- Metformin appears safe for treating type 2 diabetes (T2D) in adults aged ≥60 years.
Why this matters
- T2D prevalence is increasing among the elderly, raising the concern that the first-line agent metformin could exaggerate the severity of aging anorexia.
- Meta-analysis of 6 randomized, placebo-controlled trials, including 1541 participants aged ≥60 years.
- Funding: Hungarian National Research, Development and Innovation Office.
- Raw body weight change difference between metformin and placebo groups was −2.23 kg (P<.001>
- HbA1c dropped by an average of 0.49 percentage points vs placebo (P<.001>
- Total cholesterol decreased significantly with metformin (−0.184 mmol/L; P<.001>
- Low-density lipoprotein cholesterol declined significantly following addition of metformin to other treatments (−0.182 mmol/L; P<.001>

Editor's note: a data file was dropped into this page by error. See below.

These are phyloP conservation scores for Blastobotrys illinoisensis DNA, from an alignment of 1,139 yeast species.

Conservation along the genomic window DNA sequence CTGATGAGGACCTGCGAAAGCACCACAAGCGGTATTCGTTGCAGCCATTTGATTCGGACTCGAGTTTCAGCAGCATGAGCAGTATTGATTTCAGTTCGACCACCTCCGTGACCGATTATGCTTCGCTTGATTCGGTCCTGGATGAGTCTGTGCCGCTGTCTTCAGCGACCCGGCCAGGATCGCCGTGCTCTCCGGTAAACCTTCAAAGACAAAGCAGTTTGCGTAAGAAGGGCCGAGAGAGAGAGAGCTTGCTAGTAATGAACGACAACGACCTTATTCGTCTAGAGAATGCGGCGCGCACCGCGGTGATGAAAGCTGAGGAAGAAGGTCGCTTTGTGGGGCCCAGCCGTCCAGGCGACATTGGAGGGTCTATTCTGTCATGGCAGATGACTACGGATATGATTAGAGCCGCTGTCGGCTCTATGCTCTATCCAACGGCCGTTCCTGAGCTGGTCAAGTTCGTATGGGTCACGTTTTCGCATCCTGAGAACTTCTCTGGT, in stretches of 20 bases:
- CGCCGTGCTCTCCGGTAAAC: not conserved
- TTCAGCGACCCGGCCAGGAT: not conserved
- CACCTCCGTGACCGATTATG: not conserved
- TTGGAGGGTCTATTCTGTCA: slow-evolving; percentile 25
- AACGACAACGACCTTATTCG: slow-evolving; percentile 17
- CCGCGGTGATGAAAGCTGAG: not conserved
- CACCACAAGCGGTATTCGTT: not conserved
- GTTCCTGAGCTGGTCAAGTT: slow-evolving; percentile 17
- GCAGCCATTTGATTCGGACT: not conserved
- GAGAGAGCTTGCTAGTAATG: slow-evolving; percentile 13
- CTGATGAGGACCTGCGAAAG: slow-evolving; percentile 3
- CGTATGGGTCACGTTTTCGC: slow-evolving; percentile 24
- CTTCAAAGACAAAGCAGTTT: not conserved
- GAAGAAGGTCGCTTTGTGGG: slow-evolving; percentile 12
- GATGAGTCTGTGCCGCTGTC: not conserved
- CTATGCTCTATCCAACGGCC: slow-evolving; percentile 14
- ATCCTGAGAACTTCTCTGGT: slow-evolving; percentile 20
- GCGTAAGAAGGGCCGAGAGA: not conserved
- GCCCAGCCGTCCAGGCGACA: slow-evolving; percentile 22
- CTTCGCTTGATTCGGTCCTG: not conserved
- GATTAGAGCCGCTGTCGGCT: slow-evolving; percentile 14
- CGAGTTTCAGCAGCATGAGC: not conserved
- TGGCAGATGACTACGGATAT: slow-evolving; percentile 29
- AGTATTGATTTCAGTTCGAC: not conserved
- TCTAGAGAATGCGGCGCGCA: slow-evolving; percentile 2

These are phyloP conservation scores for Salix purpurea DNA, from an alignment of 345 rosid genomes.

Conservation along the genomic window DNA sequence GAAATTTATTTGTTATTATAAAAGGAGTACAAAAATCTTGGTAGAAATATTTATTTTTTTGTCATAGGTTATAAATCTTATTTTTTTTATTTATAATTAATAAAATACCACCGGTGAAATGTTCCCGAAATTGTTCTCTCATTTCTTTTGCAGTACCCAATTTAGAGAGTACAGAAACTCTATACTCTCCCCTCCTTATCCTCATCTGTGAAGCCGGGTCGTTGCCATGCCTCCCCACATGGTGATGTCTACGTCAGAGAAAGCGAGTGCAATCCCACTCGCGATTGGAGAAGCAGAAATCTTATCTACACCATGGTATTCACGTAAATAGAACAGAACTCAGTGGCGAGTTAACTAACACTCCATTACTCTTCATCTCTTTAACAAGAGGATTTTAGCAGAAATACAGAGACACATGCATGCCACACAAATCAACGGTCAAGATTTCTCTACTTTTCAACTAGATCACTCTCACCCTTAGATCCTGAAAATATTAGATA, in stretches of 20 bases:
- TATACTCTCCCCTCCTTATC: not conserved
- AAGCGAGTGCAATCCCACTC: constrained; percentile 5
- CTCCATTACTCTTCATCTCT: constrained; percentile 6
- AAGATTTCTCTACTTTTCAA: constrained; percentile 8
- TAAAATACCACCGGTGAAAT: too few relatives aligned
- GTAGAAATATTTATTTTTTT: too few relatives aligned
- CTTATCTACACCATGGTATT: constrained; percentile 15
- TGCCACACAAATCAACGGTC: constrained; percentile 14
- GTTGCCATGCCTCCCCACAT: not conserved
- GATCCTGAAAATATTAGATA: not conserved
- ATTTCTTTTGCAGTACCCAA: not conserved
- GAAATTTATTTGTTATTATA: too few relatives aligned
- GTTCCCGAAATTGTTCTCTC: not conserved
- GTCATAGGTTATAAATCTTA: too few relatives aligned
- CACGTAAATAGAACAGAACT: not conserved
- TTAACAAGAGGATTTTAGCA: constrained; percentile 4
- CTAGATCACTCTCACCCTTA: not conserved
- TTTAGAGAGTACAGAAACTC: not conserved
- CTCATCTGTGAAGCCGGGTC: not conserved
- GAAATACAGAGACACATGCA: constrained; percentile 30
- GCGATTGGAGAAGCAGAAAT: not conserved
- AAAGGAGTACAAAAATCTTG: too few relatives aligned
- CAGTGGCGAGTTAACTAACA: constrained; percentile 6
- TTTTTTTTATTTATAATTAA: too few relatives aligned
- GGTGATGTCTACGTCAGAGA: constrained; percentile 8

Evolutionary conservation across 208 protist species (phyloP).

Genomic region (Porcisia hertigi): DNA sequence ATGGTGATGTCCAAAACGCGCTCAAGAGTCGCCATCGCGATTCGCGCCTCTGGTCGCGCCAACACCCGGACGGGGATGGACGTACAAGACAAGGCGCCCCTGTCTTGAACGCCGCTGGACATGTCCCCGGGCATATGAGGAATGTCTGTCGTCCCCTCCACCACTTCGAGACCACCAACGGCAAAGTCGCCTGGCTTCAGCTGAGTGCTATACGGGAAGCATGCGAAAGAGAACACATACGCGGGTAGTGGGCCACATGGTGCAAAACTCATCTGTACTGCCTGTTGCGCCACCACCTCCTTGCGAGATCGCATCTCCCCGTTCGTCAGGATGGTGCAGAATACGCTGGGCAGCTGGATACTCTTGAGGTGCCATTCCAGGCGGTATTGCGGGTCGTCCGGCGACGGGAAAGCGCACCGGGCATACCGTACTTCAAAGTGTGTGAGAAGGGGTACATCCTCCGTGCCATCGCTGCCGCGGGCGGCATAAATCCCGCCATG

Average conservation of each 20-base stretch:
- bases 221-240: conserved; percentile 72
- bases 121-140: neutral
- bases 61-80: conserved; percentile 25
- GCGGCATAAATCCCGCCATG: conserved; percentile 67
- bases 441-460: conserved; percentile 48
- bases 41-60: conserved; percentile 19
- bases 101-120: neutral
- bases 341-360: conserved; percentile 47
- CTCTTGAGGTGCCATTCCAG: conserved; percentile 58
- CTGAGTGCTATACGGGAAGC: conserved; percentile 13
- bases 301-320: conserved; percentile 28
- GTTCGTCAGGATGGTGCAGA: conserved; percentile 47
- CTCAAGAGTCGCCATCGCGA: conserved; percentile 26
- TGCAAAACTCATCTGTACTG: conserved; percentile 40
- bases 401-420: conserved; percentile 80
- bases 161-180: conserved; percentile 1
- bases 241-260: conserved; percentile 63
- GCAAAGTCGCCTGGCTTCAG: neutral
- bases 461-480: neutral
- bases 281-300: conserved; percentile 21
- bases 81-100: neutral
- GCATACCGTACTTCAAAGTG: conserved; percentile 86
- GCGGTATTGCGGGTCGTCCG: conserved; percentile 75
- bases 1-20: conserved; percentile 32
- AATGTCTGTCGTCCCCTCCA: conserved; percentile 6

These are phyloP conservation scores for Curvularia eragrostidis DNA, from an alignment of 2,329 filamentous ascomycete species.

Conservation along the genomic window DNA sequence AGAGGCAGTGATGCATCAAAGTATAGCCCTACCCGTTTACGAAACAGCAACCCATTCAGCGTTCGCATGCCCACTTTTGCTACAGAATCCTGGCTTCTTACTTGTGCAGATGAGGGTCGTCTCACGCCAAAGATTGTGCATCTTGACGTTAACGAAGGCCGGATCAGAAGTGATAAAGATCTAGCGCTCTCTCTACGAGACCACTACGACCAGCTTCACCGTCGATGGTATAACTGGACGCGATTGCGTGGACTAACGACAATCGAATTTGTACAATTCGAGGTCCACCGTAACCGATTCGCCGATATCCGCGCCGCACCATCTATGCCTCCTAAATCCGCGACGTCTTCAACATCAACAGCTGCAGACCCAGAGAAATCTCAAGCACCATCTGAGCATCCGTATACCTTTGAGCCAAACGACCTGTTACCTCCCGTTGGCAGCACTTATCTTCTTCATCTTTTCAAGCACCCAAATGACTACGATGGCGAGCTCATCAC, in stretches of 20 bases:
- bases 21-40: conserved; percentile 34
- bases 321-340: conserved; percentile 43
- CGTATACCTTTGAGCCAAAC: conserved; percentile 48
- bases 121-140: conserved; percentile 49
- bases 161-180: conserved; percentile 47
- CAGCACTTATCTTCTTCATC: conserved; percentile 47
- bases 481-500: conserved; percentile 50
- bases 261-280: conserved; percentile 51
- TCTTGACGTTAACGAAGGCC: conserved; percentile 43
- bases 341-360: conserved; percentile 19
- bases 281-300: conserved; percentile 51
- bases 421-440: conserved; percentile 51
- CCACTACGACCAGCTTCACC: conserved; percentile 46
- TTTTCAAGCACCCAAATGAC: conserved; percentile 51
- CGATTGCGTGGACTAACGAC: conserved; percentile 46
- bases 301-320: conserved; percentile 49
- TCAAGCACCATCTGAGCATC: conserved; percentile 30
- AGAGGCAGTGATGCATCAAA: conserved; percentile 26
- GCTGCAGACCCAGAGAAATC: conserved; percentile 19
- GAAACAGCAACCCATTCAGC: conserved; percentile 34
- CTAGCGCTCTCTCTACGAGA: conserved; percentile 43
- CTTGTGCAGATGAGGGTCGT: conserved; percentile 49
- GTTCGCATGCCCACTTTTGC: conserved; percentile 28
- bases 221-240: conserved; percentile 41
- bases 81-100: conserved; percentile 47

- High-density lipoprotein cholesterol, serum triglycerides, and diastolic BP did not change with metformin.
- Mild gastrointestinal adverse effects/digestive tracts symptoms, nonsevere hypoglycemia, and discontinuation because of adverse effects appeared more common with metformin vs placebo in some studies.
- No subgroup or meta-regression analyses could be performed, i.e., by age group above 60.
- Dropout effects not always assessed.
- All studies performed in US or Western Europe.
- No data for those prescribed metformin for reasons other than T2D.
- Meta-analysis search focused only on body weight change, not lipids.